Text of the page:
Conn. Troopers Probe Racist Video, Photo
Published 12:00 am Monday, December 26, 2005
HARTFORD, Conn. – Connecticut state police are investigating whether a racist photograph and video distributed to several people in their forensic laboratory earlier this year came from someone inside the department.
Public Safety Commissioner John A. Danaher III ordered the investigation Tuesday after learning about the materials, which were distributed by e-mails sent from a private account, said Lt. J. Paul Vance, a state police spokesman.
“We do hold our troopers to a very high standard,” Vance said. “Troopers are expected to behave and be on their best behavior 24 hours a day.”
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Danaher learned of the video and photograph, which were distributed in February, after one of the recipients, Trooper Neverill Coleman, told his supervisor on Tuesday, Vance said. It was not clear why Coleman, who is black and works at the forensic lab, waited five months to come forward. He did not return a message left at his office Wednesday.
The photograph shows a black man lying on a street surrounded by pieces of watermelon and a bucket of chicken. The headline on the e-mail reads “Fatal overdose.” The video is of a young white girl with a lisp, seated at a table and repeating racial slurs with the encouragement of two off-camera adults. The e-mail’s subject line is, “Little girl w/ a speech problem.”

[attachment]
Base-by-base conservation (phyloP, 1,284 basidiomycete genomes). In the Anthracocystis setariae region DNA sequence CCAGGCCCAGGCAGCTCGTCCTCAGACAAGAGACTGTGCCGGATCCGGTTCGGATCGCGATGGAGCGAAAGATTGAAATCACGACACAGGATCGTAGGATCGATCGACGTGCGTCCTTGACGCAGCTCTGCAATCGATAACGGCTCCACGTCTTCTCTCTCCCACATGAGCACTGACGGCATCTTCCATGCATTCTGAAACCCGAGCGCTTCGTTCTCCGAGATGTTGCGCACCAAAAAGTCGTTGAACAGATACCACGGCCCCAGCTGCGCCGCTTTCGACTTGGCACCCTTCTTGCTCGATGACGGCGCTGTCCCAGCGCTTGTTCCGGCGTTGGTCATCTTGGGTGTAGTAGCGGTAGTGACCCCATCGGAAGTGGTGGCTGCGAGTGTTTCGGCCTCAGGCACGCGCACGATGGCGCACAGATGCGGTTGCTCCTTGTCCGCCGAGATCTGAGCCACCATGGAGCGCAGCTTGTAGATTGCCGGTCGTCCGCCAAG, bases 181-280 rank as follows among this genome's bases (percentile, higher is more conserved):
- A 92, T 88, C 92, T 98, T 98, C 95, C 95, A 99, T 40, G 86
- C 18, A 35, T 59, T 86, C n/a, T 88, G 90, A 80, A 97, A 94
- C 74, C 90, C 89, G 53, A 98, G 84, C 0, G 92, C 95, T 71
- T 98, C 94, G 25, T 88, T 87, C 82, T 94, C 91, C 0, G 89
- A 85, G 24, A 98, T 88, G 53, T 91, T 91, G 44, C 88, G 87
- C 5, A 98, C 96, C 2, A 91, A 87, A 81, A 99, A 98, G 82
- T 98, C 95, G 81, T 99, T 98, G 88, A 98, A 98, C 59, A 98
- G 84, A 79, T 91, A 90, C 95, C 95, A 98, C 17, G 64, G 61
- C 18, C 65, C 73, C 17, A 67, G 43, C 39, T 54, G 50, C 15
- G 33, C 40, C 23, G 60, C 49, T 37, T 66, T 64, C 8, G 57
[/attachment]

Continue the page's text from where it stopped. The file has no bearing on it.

The photograph and video were distributed about a week after Lt. David Rice replaced Sgt. Andrew Crumbie as head of the lab. Crumbie, who is black, has alleged he was replaced because of racial discrimination.
Vance said investigators are looking into whether Rice was aware of and received the e-mails. State police declined to release the names of the other troopers and staff who are under investigation, including the person they suspect sent the e-mails.
Crumbie filed two complaints with the Commission on Human Rights and Opportunities last month. In his complaints, which remain pending, he accuses the Department of Public Safety and M. Lisa Moody, the governor’s chief of staff, of discrimination.
Crumbie, who did not receive the e-mails, said Wednesday that they are indicative of the atmosphere within the state police.
“I think what it shows is that there is a certain level of tolerance when it comes to behavior that may be racially insensitive,” he said.
Crumbie has been transferred to the state fire marshal’s office, but said he is out on sick leave pending the outcome of his discrimination cases.
A service of the Associated Press(AP)